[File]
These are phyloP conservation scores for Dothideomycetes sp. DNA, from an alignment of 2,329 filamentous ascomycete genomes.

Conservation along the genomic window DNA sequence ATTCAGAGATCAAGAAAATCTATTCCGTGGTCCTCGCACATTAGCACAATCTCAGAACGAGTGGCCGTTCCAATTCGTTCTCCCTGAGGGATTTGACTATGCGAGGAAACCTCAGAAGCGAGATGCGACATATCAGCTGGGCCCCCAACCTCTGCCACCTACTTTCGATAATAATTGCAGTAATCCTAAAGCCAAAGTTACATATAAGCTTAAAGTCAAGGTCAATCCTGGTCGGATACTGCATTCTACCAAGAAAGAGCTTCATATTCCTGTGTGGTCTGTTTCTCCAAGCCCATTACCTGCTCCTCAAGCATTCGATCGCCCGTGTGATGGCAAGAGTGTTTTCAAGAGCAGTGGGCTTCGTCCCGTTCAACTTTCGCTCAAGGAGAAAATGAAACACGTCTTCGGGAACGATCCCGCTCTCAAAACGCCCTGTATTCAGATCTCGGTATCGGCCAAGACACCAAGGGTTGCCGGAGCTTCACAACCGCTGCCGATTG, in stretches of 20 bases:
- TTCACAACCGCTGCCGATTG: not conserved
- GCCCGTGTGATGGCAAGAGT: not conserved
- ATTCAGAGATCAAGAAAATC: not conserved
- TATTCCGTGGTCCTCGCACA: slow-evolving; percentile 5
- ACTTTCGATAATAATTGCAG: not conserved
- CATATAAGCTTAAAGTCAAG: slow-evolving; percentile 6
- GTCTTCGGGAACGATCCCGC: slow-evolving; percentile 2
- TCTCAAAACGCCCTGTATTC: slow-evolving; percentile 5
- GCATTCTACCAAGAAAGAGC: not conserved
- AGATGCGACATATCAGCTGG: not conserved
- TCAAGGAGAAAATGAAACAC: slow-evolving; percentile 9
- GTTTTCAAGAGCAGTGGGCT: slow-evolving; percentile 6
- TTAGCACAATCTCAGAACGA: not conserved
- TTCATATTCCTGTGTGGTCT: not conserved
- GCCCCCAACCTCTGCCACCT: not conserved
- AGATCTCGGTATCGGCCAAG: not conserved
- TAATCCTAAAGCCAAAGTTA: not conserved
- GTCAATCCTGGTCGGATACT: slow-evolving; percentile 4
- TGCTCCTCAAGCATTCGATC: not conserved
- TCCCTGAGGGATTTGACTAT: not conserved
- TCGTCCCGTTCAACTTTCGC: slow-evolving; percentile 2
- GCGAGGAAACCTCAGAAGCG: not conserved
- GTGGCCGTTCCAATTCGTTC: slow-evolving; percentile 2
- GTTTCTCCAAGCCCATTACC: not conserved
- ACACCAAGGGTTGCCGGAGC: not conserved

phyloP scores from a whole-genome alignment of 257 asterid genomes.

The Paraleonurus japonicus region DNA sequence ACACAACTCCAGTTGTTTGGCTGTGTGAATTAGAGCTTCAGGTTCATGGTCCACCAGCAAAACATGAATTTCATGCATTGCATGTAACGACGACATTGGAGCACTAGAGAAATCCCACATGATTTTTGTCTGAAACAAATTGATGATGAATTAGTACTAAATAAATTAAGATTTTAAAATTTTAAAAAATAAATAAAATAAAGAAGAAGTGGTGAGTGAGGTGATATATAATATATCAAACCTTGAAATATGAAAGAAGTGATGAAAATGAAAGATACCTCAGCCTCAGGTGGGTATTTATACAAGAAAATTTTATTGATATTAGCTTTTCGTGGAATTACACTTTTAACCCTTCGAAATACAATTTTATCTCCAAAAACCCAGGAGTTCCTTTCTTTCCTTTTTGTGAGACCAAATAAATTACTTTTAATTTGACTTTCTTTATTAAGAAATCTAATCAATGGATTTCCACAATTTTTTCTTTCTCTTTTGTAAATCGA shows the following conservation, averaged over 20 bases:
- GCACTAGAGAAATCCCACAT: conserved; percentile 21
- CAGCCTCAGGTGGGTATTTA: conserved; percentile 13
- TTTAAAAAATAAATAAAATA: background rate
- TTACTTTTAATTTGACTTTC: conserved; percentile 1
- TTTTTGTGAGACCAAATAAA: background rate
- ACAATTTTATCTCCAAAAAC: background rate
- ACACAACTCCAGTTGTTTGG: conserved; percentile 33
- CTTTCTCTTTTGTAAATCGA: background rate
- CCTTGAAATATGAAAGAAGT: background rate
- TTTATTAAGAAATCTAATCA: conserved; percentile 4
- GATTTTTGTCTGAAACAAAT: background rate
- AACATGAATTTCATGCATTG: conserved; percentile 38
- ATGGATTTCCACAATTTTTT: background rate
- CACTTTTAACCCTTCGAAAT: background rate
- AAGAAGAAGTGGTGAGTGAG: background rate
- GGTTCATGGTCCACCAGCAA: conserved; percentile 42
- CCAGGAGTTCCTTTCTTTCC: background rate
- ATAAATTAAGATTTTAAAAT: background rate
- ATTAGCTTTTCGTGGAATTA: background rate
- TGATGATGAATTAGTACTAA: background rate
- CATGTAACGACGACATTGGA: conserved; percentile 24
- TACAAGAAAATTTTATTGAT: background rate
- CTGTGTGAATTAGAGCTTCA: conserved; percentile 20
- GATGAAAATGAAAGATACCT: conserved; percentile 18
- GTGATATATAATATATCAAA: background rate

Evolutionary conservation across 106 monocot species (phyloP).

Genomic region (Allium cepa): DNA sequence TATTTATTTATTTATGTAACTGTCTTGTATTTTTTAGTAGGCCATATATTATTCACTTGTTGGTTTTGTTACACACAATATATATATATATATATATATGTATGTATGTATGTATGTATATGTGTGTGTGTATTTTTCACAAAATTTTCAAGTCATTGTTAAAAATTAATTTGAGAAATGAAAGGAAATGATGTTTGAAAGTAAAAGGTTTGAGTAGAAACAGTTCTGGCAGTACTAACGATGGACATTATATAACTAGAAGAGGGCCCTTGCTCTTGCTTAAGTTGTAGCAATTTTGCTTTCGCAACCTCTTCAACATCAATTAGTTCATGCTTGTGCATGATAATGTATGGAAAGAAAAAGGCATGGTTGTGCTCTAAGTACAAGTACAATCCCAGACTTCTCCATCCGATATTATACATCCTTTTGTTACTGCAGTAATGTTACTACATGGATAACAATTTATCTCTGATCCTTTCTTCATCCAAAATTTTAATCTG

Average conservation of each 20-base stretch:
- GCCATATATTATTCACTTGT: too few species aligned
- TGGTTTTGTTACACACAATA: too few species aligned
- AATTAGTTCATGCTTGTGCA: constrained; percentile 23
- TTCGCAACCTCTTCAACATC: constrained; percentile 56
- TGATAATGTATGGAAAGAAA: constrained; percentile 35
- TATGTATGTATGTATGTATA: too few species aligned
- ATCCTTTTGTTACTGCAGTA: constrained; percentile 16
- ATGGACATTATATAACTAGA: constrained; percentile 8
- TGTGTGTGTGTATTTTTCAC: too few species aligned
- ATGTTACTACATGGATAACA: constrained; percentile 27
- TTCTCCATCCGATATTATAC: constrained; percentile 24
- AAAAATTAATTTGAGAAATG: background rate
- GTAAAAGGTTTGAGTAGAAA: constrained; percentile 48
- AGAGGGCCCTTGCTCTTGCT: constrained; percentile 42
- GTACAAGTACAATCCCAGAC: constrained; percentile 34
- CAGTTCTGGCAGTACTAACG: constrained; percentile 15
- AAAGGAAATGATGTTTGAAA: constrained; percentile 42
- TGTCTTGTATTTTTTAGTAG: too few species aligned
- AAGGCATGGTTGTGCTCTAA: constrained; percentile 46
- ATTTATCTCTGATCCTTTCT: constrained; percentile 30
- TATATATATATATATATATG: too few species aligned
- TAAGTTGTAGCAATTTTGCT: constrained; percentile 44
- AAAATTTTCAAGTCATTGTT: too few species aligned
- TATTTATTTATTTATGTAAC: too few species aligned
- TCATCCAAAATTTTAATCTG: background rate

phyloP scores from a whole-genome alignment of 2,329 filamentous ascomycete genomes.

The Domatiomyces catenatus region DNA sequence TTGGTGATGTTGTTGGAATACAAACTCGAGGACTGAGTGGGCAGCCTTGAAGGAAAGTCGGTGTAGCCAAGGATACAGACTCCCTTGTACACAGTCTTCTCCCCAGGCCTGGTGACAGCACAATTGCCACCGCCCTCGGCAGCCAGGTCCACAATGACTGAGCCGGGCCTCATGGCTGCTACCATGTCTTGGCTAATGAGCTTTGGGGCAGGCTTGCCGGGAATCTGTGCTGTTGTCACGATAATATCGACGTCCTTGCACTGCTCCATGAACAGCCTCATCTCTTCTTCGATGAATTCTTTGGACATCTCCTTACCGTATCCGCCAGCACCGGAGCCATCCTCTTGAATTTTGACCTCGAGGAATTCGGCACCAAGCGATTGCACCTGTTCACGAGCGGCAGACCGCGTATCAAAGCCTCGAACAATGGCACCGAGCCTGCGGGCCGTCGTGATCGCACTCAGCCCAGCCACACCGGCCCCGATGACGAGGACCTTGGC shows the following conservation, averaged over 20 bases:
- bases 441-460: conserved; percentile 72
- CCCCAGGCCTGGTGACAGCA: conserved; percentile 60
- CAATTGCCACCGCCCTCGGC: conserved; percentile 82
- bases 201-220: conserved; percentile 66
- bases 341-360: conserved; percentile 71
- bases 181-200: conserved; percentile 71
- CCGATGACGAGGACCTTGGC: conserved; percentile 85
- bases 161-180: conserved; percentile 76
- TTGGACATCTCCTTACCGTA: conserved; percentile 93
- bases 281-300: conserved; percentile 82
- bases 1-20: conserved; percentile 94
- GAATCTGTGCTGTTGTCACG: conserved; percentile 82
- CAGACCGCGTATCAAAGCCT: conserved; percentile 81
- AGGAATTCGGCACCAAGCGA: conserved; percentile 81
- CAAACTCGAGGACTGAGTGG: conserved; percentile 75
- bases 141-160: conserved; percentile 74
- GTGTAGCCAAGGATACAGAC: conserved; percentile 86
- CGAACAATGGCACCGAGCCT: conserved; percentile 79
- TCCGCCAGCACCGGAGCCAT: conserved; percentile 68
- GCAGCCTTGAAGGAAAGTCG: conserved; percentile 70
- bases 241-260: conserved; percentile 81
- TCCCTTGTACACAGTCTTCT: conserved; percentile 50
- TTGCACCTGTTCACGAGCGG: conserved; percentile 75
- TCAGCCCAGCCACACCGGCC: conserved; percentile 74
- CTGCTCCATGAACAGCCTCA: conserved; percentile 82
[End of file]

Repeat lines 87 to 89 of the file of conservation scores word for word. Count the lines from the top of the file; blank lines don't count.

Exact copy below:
- CAATTGCCACCGCCCTCGGC: conserved; percentile 82
- bases 201-220: conserved; percentile 66
- bases 341-360: conserved; percentile 71